After three days of glorious weather and even better racing, the sun has finally set on V8 racing in the Tron.
After five years of the V8 Supercars making their annual pilgrimage across the ditch, only a deathly silence will be heard in Hamilton next year.
Much ink, angst and finger-pointing has gone on over the last year or so over how the demise of the event came about. It would have made much more sense for the race to remain in Hamilton, be promoted properly, and used to showcase the city to the world. Now that the World Rally Championship no longer visits the area, Hamilton is just, well, Hamilton.
I spoke to a number of folk at the weekend who deal with fiscal things and they all concurred that the event could have been used over the next two years to recoup the money already haemorrhaged on it.
If Hamilton had put its mind to it I'm sure it could have turned the race into a national flagship event. Every one of the drivers loved the track, the town and the fans that turned up.
The race organisers could not have choreographed Sunday's race better. It was a shame no Kiwi driver was involved at the pointy end but what a show Mark Winterbottom and Jamie Whincup put on.
The Ford and Holden drivers had fans hanging through the fences furiously waving flags in support of their favourite car manufacturer.
The blue and red cars slithered on the teetering edge of grip over the last few laps as Whincup threw everything at Winterbottom.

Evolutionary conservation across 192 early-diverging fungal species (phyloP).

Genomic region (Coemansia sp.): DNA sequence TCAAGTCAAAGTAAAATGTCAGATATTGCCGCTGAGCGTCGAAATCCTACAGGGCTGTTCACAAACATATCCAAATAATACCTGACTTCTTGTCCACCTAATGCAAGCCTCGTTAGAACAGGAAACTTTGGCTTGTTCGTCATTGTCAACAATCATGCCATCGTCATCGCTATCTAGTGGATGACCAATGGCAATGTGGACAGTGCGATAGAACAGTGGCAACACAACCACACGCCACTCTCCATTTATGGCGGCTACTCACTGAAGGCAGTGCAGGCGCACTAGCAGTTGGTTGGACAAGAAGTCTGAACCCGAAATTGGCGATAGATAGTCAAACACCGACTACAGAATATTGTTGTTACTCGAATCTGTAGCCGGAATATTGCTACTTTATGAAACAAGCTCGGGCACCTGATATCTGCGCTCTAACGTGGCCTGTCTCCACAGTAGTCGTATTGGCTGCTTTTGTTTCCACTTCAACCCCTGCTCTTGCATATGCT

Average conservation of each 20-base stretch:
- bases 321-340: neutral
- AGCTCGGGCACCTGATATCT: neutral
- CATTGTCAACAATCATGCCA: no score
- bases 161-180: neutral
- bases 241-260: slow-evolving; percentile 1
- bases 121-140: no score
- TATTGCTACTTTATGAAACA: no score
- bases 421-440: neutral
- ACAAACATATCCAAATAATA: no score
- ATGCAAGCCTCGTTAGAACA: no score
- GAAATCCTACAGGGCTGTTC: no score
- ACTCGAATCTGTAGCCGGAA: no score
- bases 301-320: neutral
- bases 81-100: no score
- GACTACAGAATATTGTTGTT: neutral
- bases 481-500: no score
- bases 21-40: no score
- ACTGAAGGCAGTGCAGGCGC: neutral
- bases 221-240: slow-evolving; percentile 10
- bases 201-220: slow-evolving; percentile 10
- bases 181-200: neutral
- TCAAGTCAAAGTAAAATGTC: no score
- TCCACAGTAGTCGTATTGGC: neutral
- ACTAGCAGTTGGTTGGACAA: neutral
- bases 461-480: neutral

But it was all to no avail and Winterbottom's Ford flashed over the line centimetres in front of Whincup's Holden. You could feel the roar of the Ford fans through the soles of your feet.
Next year all you'll hear is the sound of an empty fast-food wrapper blowing along Frankton's empty streets.
Who knows where this motorsport magic will reappear? There was a lot of crystal ball-gazing over the weekend while everyone put their cases for either a return to Pukekohe or to New Zealand's newest international race track at Hampton Downs.
"V8 Supercars wants to continue racing in New Zealand and are investigating all possible venues," said series chief executive David Malone.
"It would be a great shame for New Zealand to lose our sport. We have a fantastic fan base and great corporate support in New Zealand, and [we] welcome the opportunity to continue racing here."
Every effort should now be made to keep the one V8 Supercars event in this country.By Eric Thompson